19th June 2014 | Moira Jilani | East Jerusalem, Occupied Palestine
Ziad and I met at a party at the University of Houston. Six months later Ziad proposed, saying, “I’m a Palestinian. I am only here to get an education. After graduating I’ll return home to Jerusalem. Come with me.”
We married the following year and moved to Jerusalem. For nearly 20 years we lived happily, raising a family and enjoying our lives together. But my fairy tale came to an end on the afternoon of June 11, 2010. In the morning we made plans to take our daughters to the beach that afternoon, Ziad never made it home.
The Israeli border policemen who shot and killed my husband declared that Ziad was a “terrorist” shot dead from a distance. But my husband was no terrorist. He loved life. He loved people and animals and he loved us, his family, with a passion. We had to conduct our own investigation to find out how my husband died.
The Israeli unit that investigates police killings failed to interrogate any of the many eyewitnesses to Ziad’s death and only questioned the border policemen involved in the killing. By gathering evidence and testimonies independently we learned the truth. Ziad, while driving home in his pickup truck, swerved into the opposite lane, where a group of border policemen were walking on the road. Ziad’s pickup truck brushed against two of the border policemen causing scrapes and bruises.
Unfortunately, Ziad can no longer tell us exactly what happened, but eyewitnesses reported that there was stone-throwing in the area and that Ziad’s windshield was hit by a stone. This description explains a big dent in Ziad’s front windshield and accounts for his swerve.
The Border Policemen opened a massive barrage of live fire at Ziad’s vehicle. Surrounding cars were hit and a little girl was injured. Ziad fled from the bullets to a nearby dead-end alleyway where his uncle lives. Three Border policemen ran forward firing into the alley.
Ziad leapt out of the truck and ran in the direction of his uncle’s house, but was shot in the back and fell injured to the pavement. While the commander of the unit, Shadi Heir al Din, reported that the “terrorist” had been neutralized, border policeman Maxim Vinogradov walked up to my husband and confirmed the kill.
Vinogradov put his M16 to Ziad’s head and fired two shots. According to an eyewitness, Vinogradov placed his boot on my husband’s neck when he shot him. The practice of confirming killings is illegal under international law.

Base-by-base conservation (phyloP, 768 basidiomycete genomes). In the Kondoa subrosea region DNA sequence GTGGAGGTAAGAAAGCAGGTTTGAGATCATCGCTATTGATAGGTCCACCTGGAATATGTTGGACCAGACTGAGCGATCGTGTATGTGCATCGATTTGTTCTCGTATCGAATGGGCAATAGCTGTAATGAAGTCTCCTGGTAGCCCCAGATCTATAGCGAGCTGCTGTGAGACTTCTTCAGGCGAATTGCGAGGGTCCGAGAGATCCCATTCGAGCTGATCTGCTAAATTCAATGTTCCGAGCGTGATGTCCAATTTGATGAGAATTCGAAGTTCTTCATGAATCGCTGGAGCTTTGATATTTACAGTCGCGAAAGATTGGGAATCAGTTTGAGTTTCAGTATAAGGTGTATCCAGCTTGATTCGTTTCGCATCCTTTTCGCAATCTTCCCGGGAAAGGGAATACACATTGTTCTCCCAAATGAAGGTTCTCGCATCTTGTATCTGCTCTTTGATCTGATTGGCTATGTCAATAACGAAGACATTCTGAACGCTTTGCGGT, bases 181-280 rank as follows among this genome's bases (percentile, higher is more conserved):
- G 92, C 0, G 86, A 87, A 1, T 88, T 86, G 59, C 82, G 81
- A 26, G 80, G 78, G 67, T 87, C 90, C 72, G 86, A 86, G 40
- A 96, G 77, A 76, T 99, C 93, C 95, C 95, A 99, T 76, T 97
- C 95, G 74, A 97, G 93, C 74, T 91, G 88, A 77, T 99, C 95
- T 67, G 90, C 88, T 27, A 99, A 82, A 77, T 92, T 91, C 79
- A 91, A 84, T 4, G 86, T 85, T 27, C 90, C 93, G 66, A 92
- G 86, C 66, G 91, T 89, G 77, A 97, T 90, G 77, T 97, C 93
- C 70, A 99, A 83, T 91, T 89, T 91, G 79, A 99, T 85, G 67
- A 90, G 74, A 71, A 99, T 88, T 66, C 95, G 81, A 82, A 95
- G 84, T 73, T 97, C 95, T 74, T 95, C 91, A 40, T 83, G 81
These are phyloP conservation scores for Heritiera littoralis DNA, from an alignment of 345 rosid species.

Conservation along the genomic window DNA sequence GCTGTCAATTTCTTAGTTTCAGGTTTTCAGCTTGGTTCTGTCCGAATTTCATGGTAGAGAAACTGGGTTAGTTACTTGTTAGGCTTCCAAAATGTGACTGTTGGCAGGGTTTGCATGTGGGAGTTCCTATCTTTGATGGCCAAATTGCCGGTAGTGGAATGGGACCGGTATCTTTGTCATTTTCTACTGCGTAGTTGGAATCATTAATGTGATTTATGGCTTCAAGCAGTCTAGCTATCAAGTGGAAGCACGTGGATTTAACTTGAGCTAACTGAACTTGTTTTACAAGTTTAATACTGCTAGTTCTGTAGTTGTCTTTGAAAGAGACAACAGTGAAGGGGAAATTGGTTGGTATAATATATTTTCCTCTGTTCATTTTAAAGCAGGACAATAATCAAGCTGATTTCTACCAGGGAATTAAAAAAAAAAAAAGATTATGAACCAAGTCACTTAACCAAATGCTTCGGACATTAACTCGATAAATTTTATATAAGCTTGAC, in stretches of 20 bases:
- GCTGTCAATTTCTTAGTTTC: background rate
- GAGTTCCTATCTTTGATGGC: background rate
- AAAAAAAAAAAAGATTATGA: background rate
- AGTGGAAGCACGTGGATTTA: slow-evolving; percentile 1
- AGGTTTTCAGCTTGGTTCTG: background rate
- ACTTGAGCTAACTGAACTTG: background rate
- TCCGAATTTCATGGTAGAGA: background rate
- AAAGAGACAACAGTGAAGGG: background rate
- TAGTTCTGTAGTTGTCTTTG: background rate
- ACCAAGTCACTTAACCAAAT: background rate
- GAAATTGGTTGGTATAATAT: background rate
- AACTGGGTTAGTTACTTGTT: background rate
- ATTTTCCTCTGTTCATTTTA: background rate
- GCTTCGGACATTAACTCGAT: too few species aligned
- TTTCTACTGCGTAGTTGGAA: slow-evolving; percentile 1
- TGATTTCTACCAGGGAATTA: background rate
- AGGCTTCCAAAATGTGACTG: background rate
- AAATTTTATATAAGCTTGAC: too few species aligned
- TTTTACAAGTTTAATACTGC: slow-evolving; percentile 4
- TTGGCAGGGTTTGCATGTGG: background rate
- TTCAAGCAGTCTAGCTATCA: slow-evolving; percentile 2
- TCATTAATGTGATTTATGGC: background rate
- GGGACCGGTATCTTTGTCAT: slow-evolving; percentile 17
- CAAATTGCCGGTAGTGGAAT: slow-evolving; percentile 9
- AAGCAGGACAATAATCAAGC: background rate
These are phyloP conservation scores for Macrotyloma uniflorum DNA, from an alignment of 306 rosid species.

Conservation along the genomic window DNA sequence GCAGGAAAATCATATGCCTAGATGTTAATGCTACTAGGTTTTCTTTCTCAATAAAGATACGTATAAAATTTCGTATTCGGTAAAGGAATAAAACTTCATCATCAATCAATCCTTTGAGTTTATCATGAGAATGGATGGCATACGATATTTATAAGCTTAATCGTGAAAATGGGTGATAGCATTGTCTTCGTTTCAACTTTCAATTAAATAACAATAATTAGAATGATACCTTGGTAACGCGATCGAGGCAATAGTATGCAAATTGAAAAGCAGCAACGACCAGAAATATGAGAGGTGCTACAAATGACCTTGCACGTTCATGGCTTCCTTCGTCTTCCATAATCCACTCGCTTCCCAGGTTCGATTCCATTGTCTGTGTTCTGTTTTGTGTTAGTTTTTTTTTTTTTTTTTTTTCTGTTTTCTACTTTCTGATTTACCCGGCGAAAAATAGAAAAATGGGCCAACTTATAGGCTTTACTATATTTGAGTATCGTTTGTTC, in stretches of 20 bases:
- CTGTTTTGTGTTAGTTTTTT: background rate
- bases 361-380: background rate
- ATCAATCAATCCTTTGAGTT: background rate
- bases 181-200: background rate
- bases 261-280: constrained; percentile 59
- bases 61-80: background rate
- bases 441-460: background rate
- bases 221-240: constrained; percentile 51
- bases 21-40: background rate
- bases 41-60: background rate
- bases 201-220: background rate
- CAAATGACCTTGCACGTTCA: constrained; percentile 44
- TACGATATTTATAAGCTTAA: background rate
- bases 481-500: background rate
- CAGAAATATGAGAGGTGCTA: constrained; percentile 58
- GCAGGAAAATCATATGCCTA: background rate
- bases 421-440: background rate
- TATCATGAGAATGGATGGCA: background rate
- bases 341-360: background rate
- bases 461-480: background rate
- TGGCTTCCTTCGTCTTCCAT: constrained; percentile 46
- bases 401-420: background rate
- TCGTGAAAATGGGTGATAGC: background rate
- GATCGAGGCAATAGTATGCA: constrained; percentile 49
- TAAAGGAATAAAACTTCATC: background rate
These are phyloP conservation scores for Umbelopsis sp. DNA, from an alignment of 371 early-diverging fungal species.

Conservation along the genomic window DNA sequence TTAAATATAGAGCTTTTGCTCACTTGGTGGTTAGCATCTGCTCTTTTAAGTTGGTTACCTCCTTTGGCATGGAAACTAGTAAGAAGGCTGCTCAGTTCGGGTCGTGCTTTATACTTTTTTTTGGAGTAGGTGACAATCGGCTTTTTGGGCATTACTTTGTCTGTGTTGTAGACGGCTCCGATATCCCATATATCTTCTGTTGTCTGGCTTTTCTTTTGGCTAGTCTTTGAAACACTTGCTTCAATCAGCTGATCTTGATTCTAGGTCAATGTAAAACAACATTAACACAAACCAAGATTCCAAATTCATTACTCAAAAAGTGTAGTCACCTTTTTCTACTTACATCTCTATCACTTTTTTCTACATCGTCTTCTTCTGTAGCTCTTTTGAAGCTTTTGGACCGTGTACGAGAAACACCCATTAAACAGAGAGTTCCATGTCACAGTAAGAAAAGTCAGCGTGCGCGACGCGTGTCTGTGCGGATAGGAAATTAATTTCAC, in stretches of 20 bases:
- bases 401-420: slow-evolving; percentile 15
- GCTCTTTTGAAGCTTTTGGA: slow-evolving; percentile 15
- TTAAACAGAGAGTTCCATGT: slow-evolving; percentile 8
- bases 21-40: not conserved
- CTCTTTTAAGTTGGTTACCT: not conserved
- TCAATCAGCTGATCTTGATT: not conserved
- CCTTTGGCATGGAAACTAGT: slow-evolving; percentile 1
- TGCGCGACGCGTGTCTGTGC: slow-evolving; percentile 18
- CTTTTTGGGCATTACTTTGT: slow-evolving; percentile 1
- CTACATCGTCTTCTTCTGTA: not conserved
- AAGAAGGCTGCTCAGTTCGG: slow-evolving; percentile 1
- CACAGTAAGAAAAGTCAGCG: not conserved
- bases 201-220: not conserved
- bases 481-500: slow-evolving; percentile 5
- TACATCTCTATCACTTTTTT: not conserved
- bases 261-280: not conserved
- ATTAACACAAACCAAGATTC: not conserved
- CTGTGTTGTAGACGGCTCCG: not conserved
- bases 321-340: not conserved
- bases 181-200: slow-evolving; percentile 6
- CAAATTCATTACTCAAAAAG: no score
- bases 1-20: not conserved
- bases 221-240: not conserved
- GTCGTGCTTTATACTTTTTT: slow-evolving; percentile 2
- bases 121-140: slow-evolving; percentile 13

Twelve days before Vinogradov killed my husband, he responded to a Facebook message voicing support for annihilating “Turkey and all the Arabs from the world” by saying, “I am with you, brother, and with the help of God I will start this.” This is just one of many similar posts. In his profile on a social network website, he describes as a hobby “hitting and destroying things,” his favorite food as “Arabs,” and his favorite sport as “Undocumented Arab Workers.”
My lawyers appealed to an Israeli judge to exhume Ziad’s body in order for an autopsy to be performed. As it was clear that the autopsy would reveal the fact that Ziad was shot from point-blank range, Vinogradov completely altered his original testimony because he “suddenly remembered” that as he was standing above Ziad he saw him move his hand and so had to shoot him in the head.
Despite Vinogradov’s misrepresentation and the fact that the investigations unit concluded that they “could not rule out that Ziad had swerved innocently and without the intention of running over the border policemen,” the case against Vinogradov and his commander was closed for lack of evidence.
My daughters and I have appealed to Israel’s Supreme Court, but when I asked the American Consulate to help me see to it that my husband’s killer stands trial they told me that their hands were tied since they had no jurisdiction in Israel. I disagree. Our government gives Israel more than $3 billion in annual military aid. It is our government’s responsibility to use its leverage with Israel to stop Israel from using these weapons to commit crimes.
The Israeli military has a history of ignoring the lives of Palestinians, and then supporting their killers. An example is the appointment of Brig. Gen. Roni Numa as the head of the Israeli army’s “Depth Corps” and the Military Colleges, as well as his promotion to major general, two weeks ago. This occurred despite the fact that the State Prosecutor’s Office and the Military Advocate General determined that, in 2001, Numa approved an operation in which Abdallah Jarousha, from Tul Karem refugee camp was shot in the back and killed in violation of the Israel Defence Forces’ rules of engagement. The criminal case in the matter was closed, though the Military Advocate General Corps noted in its decision that “in advance, the firing, as was approved, should not have been approved.” Roni Numa also changed his version of the events many times while the murder was being investigated, forgetting and then remembering that he had given the order. Like the case demanding accountability for my husbands murderer, the case Abdallah Jarousha’s family launched spent years in the Israeli courts, and despite an innocent civilian being murdered in cold blood ended, no Israeli was ever charged.
My husband was killed by a trigger-happy Israeli border policemen. They ought to face trial for both the crime and the cover-up. It’s time for the American government to step up, support American citizens such my daughters and I, and insist that Israel hold a proper trial.
Moira Jilani is an American citizen. She is the widow of Ziad Jilani who was killed by Israeli border policemen in 2010 while driving home. Moira and her daughters have appealed to Israel’s Supreme Court against the closing of the case against Ziad’s killers.